The New York Times leads with and the Washington Post fronts the unraveling story of when House GOP leaders knew about creepy (but not sexually explicit) e-mails from Rep. Mark Foley to a former House page. The reports reveal a whole lot dissembling (or forgetfulness) on the part of Speaker Dennis Hastert, who continues to claim he was made aware of the exchanges only last week. The Los Angeles Times leads with the effort by Christian pastors to get their flocks to the voting booth on election day. "Their efforts at times push legal limits on church involvement in partisan campaigns," says the LAT. The WP goes across the top with an already-tired excerpt from Bob Woodward's new book, State of Denial.
At least two GOP leaders were made aware of the Foley imbroglio in late 2005. One of them, Rep. John Boehner, told the WP yesterday that he promptly informed Dennis Hastert of the situation. A few hours later Boehner called the paper back to say "he could not be sure" of what he just said. Hastert, meanwhile, was busy releasing a statement saying that, while his staff was made aware of the e-mails last year, he was never told of them. But Rep. Thomas Reynolds, the other GOP leader informed of the Foley situation in 2005, says he personally spoke to Hastert about it last year. Hastert's response: Maybe Reynolds is right, but I don't remember.
Reynolds, chairman of the House GOP election committee, was the first leader contacted by Rep. Rodney Alexander, the page's sponsor, about the e-mails. Yet none of the papers ask Alexander why he chose Reynolds. Nevertheless, Rep. Rahm Emanuel has an answer: "That's to protect a member, not to protect a child."
Rest assured House leaders have a solution for this not-so-new problem in the page program: a toll-free telephone number for pages to confidentially report incidents of concern. Of course if the incident involves creepy e-mails from a congressman, you might have wait on the line a while for a response.
There's nothing you haven't read about before in the Post's excerpt from Bob Woodward's book. All the juicy bits were eaten up by the NYT and WP on Friday and Saturday. But, if you believe Woodward's sensational quotes, not only is the administration misleading the public on Iraq, it also lacks a strategy to win there. Stephen Hadley, while still Condoleezza Rice's deputy at the NSC, wondered what's worse, that the military has a plan "and won't tell us or that they don't have one." If the answer is the latter, then here's worse: Asked what the strategy is, Gen. John Abizaid, the Centcom commander, said, "That's not my job."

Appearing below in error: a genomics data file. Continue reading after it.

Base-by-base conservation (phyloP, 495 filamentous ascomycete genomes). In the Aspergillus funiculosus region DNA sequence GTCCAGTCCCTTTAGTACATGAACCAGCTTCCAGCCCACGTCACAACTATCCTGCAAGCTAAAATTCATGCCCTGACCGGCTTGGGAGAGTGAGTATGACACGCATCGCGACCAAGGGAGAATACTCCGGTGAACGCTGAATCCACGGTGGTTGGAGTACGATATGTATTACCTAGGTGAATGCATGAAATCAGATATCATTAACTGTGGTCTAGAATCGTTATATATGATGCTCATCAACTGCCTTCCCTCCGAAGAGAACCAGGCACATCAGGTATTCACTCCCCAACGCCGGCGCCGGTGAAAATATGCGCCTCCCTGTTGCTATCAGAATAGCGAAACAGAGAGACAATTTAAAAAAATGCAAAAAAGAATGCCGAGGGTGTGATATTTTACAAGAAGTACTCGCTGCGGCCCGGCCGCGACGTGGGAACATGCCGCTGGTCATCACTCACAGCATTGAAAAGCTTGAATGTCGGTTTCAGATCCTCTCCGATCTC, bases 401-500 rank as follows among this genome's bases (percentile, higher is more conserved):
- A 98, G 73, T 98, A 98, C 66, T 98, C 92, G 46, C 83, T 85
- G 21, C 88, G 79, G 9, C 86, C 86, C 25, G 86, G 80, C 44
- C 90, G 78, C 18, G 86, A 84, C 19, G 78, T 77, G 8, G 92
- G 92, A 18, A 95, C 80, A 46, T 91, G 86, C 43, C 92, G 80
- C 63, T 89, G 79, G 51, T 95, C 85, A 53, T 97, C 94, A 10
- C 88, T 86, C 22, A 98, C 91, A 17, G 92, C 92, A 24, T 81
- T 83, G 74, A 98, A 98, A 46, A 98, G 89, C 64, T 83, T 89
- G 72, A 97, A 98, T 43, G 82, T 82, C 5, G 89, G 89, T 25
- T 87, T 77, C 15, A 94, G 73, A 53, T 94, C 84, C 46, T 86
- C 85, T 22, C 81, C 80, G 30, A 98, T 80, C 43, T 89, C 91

Of course, Bush has often said that the strategy in Iraq is to stand down as Iraqi forces step up. But a separate report by the WP notes that while American training programs have churned out more than 300,000 Iraqi troops and policemen, the violence has not decreased. Baghdad did enjoy a relatively peaceful Saturday though—naturally it helps when pedestrians are banned from leaving their houses. Three car bombs exploded elsewhere in the country, killing two people. In Afghanistan a suicide bomber killed 12 outside the interior ministry in Kabul.
In other international news, Brazil will hold the first round of its presidential election today. Left-wing incumbent Luiz Inacio Lula da Silva is expected to win despite a slew of scandals involving his party. Israel has completed its withdrawal from southern Lebanon. And Thailand's military rulers announced the formation of a caretaker government, with Surayud Chulanont, a retired general, as prime minister.
The NYT fronts a memo, written by two senior officials in June 2005, urging the Bush administration to adhere to the Geneva Conventions, try the suspects in the 9/11 attacks, and, eventually, close the detention center at Guantanamo Bay. The NYT says the memo was well-received by Condoleezza Rice, but Donald Rumsfeld was so disturbed by the document, co-written by his deputy, that he had copies of it shredded.
In a nifty little investigation, the NYT details how political donations are corrupting the Ohio Supreme Court. The Times found that Ohio's top judges "routinely sat on cases after receiving campaign contributions from the parties involved or from groups that filed supporting briefs. On average, they voted in favor of contributors 70 percent of the time."
The LAT reports that a former teammate of Roger Clemens told investigators that the star pitcher used performance-enhancing drugs. Retired journeyman Jason Grimsley was questioned by federal agents after they tracked an illegal shipment of human growth hormone to his house. Grimsley also fingered pitcher Andy Pettitte and former American League MVP Miguel Tejada.
Habeas Whatus? … From the NYT report on the detainee memo: "The element of the new [detainee] legislation that raised the sharpest criticism among legal scholars and human rights advocates last week was the scaling back of the habeas corpus right of terrorism suspects to challenge their detention in the federal courts. But in dozens of high-level meetings on detention policy, officials said, that provision was scarcely even discussed."